I have seen this at work in varied European cities as well, such as Nice and Berlin and others.
    This is another positive of trams that cannot easily be measured in a BCR, but a wider approach to looking at the benefits would show what a difference it can make.

  2. Nick R’s point sounds depressingly familiar.

    Strikes me that organisational culture explains a good deal about why the inner city is such a rotten, macaddemmed mess.

    Of course, money equals power and that’s as true in local government as it is elsewhere. So who, traditionally, hold the biggest departmental budgets? It’s nearly always the road builders.

    Which in turn means you get a whole heap of decisions made by competent – if maddeningly risk averse and conventional – blokes in their fifties. None of whom live anywhere near the inner city.

    Combine that with a dominant political faction who are also from the suburbs and you start to see why things are they way they are.

    I think that mentality is changing for the better – just not anywhere near fast enough for my liking!

  3. This is the main shopping street (Meir) in Antwerpen (Belgium), my home town: http://www.op-reis.com/albums/antwerpen/fotos/antwerpen-meir02.jpg
    There is a underground tram underneath.
    And here is the main drag in Brussels (Nieuwstraat): http://upload.wikimedia.org/wikipedia/commons/3/3f/Brussel_Nieuwstraat.jpg
    Coincidentally or not, both are the blue properties in the Belgian version of Monopoly (http://nl.wikipedia.org/wiki/Monopoly#Straten_in_het_Belgische_Monopolyspel).

  4. Of note is the fact that Melbourne is also in the process of fully removing cars from it’s other main street, Swanston St. This a no-brainer given that it is both the busiest cycle route in Australia and one of the busiest tram routes in the world in addition to being very heavly used by pedestrians.

    I’ll also point out that the small regional Victorian towns of Ballarat and Bendigo have pedestrian main streets, despite having only a basic bus service and a lot of car use.

    I have been to many cities worldwide that have the same, be they rich or poor, excellent transit or not. For example, Buenos Aires, Bogota, Sao Paulo not to mention just about every city in South East Asia has copious zones where cars cannot go. Did anyone mention New York is pedestrainising Times Square?

    Come on Auckland, I have yet to hear a single valid reason why Queen St needs even two lanes of traffic on it, let alone four!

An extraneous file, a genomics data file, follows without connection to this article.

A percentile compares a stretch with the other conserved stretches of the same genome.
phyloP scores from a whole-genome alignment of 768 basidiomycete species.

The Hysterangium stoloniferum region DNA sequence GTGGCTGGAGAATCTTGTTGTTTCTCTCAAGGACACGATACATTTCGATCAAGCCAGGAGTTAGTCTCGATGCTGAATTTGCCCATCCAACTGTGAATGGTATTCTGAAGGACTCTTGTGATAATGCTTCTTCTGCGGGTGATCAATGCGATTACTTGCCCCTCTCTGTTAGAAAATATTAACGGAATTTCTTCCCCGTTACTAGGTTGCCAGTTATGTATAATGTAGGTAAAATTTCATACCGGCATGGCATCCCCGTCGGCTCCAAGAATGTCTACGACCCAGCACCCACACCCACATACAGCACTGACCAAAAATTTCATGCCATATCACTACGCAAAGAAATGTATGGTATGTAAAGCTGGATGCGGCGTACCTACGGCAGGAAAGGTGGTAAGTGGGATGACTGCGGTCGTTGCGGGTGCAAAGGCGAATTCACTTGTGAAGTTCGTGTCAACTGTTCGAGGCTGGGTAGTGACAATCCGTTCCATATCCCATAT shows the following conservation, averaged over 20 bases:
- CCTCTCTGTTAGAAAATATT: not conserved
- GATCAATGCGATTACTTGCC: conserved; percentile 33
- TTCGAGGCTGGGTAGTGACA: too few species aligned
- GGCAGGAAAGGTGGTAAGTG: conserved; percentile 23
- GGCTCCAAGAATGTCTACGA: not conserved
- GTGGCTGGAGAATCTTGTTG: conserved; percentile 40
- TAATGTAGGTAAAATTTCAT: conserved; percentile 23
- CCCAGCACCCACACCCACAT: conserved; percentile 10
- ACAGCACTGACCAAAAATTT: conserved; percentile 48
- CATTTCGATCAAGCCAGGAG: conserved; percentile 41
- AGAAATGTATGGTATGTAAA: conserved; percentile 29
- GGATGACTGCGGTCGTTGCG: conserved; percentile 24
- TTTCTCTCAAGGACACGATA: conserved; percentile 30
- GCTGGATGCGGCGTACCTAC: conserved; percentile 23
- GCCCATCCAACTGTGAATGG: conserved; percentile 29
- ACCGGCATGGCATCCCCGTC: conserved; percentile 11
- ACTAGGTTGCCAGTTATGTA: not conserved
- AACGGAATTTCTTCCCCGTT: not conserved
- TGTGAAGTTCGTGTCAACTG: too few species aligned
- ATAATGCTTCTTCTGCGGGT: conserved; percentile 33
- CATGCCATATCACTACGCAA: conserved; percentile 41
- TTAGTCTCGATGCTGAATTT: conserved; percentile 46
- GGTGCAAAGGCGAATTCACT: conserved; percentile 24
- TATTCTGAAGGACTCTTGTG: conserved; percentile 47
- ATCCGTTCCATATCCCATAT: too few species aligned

5. Queen St store owner:

    “If you take away the street we’ll lose all our business and won’t be able to get our goods delivered”…

  6. I wouldn’t take cars away from Queen St at night, it would become a dead zone and potentially quite dangerous. This is what happened in Swanston St when the mall was first built. They opened it up to cars at night. All you need to do with Queen St is narrow it from 4 to 2 and widen the footpath. Same with Ponsonby Parnell Rds and Broadway

  7. Well they have declared that policy on Swanston St a failure and are now getting rid of the traffic lanes. The dead zone concept was just wrong, it is well patronised by pedestrains and trams at night.

    Maybe Queen St wouldn’t be so dead at night if it were an nice place to go to, i.e. without a four lane highway up the middle. It will still have it’s cross streets every few hundred metres anyway. For sure those boy racers ad a bit of colour to the place but it isn’t exactly what most people would call safe and pleasant.

    Queen St is too wide to work well as a fully pedestriann space. I think it should be restricted to just two bus lanes in the middle. This would allow the intersections to be smaller and more people friendly as there would be no need for turning lanes. Also this would improve traffic flow considerably on the remaining streets, as the intersections would have only two phases, one for pedestrians and buses moving north-south and a second for pedestrains and traffic crossing east west. Albert street could have it’s bus lanes removed and be marked with four general traffic lanes as the main north-south street for traffic. In my opinion Albert is better suited to this role, and the local urban environment would be less affected.

    I think they have it the wrong way around: A four lane arterial on the central shopping and entertainment street that has no driveways, carparks or loading zones, and then they put the bus lanes on the parallel street that has little pedestrian attraction but is full of driveways, parking buildings and loading docks!